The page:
She explained: ‘I was talking to a dental colleague of mine recently and they were saying, “yes it’s a great alternative for stopping smoking” but actually what they’re seeing is that people who are vaping – because some people are using this now as a cool lifestyle choice – there’s lots of sweeteners that come into [it].’
The GP explained that this can cause a coating on the ‘tongue and on the teeth’, which may well lead to gum disease.
What are the risks to young people?
The Us Centers for Disease Control and Prevention (CDC) however warns against dangers of e-cigarette use for kids, teens and young adults.
It cites a study which suggests that ‘nicotine is highly addictive and can harm adolescent brain development, which continues into the early to mid-20s’ and says that ‘young people who use e-cigarettes may be more likely to smoke cigarettes in the future’.
The CDC also slams the idea that the ‘e-liquid’ in vapes is harmless, saying the aerosol may contain harmful substances, including heavy metals and carcinogens.
However, the NHS site stresses that vapes in the UK are ‘tightly regulated’, and it is illegal to sell these to under-18s.
However, a teen recently told the Evening Standard that they were as young as 13 when first trying a vape, and the publication cited a rise in Gen Z culture flaunting the devices as part of their aesthetic, sometimes even matching them to their outfits.
Last year also saw concerns that children are buying super-strength vapes – equivalent to smoking 125 cigarettes – in a craze sparking health fears. They are so powerful that young users had reported lengthy nosebleeds, coughing up blood, headaches, chest pains and dizzy spells.
More than 53,000 of the Geek Bars brand were then being sold every week in shops – up from around 2,000 in May 2021 – despite many having more than twice the legal level of nicotine, industry figures leaked to the Daily Mail showed.
In 2021, illegal super-strength vapes popular with children were also being sold online disguised as Cadbury chocolates to get past worried parents.
The high level smoking ElfBar and GeekBarPro devices – which feature liquid with two times the legal nicotine strength and three the capacity – were being promoted on TikTok.
And in footage sure to horrify chocolate giants Cadbury, their packaging was being exploited to sneak the banned gadgets past parents.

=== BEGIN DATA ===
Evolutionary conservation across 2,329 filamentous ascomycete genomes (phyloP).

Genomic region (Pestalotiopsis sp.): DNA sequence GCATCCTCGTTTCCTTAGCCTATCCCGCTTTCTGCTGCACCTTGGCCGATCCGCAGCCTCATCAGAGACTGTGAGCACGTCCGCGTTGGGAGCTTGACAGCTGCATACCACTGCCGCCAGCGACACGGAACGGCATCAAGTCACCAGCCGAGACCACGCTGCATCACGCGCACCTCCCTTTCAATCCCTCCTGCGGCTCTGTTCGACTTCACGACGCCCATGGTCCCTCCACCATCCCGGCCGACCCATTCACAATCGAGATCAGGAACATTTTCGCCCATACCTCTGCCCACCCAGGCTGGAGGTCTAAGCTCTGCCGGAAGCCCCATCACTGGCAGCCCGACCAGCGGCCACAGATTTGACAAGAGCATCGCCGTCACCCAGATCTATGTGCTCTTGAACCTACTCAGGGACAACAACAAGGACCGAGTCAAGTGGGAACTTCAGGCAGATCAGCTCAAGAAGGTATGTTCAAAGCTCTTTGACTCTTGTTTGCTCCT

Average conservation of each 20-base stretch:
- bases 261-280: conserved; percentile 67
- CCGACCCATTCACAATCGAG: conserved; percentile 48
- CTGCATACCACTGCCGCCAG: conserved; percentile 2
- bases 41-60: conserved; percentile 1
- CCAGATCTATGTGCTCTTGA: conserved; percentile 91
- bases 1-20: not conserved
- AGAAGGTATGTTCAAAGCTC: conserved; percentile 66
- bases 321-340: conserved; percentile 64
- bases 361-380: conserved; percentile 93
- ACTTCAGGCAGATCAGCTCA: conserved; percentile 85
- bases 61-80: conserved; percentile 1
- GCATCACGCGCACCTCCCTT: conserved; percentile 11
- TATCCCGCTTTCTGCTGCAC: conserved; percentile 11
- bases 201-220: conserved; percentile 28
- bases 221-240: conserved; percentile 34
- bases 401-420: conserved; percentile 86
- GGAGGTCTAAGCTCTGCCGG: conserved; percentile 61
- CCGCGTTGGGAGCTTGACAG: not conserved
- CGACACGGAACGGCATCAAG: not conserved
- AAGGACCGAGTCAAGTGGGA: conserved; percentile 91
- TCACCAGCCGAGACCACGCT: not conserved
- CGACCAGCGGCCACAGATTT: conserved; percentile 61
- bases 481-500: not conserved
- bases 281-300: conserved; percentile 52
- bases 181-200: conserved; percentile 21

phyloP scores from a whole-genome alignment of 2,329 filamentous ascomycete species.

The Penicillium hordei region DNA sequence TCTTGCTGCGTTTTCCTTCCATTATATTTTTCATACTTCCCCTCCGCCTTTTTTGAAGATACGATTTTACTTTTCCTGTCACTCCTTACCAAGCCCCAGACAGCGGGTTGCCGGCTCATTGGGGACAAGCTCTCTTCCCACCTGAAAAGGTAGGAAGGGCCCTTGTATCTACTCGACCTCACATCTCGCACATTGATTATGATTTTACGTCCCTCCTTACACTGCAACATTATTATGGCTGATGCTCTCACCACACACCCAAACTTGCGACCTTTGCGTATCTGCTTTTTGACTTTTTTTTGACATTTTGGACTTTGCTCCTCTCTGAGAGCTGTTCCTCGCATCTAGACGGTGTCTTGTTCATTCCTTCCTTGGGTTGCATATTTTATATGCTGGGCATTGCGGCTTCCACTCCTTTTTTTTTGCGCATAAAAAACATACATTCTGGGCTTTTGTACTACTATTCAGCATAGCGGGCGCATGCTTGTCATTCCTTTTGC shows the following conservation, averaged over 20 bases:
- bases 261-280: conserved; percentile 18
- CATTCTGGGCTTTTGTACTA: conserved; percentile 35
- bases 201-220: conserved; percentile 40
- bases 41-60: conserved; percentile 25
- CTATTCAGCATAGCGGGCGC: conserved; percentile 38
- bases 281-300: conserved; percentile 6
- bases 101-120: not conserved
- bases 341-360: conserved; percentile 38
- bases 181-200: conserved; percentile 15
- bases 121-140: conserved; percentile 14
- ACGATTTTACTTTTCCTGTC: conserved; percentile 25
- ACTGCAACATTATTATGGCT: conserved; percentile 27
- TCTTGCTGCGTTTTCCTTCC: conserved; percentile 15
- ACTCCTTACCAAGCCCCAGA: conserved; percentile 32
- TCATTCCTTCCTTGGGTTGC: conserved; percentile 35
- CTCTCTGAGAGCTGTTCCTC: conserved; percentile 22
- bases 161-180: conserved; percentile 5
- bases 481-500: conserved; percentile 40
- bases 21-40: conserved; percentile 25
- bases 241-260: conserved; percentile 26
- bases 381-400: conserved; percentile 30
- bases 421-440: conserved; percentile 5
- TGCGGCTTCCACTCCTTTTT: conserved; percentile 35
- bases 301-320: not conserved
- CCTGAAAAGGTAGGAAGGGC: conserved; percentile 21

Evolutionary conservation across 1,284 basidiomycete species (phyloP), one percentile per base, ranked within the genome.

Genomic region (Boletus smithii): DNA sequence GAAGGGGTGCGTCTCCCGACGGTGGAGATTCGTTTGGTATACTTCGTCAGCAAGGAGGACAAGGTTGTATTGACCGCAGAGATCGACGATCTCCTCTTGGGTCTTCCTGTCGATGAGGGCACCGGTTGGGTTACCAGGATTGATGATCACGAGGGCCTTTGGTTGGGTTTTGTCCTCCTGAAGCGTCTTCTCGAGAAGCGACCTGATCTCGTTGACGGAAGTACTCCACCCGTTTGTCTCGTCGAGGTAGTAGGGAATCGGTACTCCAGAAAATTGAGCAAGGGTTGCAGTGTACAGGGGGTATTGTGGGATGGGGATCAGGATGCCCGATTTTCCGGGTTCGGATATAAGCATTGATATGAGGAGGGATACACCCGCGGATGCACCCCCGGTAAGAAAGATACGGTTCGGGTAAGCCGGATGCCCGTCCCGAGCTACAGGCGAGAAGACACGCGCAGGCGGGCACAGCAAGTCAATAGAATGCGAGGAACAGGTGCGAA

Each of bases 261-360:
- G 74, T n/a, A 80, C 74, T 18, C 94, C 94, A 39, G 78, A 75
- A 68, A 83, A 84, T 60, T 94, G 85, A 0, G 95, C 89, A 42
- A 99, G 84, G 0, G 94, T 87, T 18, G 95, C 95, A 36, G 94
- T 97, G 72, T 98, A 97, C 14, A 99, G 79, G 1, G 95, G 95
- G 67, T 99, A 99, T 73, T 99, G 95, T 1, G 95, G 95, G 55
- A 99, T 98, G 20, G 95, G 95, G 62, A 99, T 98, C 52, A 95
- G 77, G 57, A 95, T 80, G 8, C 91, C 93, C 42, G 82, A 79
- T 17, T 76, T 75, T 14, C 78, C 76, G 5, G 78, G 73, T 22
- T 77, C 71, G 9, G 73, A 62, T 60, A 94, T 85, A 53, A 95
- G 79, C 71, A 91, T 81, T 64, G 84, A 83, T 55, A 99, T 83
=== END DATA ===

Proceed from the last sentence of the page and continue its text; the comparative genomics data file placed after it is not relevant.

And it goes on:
One video from a now-deactivated account showed the caption ‘Heroes anyone’ then the vapes being packed into the branded confectionary box.
A hand was then seen sprinkling some individually wrapped chocolates over the top to hide the vapes and the package is put into an envelope for posting.
The disguise meant if parents open up the delivery, nothing would suggest it was anything other than a sweet treat for their children.
They have also been branded a hazard for waste and litter collection as disposable vapes have also been linked to fires in bin lorries.
Single use vapes are designed as one unit so batteries cannot be separated from the plastic, making them almost impossible to recycle without going through special treatment.
The potential environmental blow is as equally concerning as the issue of schoolchildren and young teenagers getting hooked on the products.
The brightly coloured devices – sold under brand names such as the aforementioned Elf Bar, Geek Bar and Lost Mary – feature fruity and bubblegum flavours appealing to children.
The products contain various percentage amounts of nicotine – unbeknownst to the youngsters – meaning they are vulnerable to future health problems if they continue to use them.
MPs were told in June that pupils at many schools are setting off smoke alarms during lessons and exams by vaping in toilets.
The LGA said it is crucial that that ban comes into effect rapidly, as with the EU proposing a ban in 2026 and France rolling out a ban in Dec 2023, there is a risk that as markets close disposable vapes will flood into the UK.
The NHS still recommends e-cigarettes as a substitute to smoking cigarettes, but has stated that vaping is not ‘completely harmless.’
Their website states: ‘Nicotine vaping is substantially less harmful than smoking. It’s also one of the most effective tools for quitting smoking.
‘Vaping is not recommended for non-smokers and young people because it is not completely harmless.’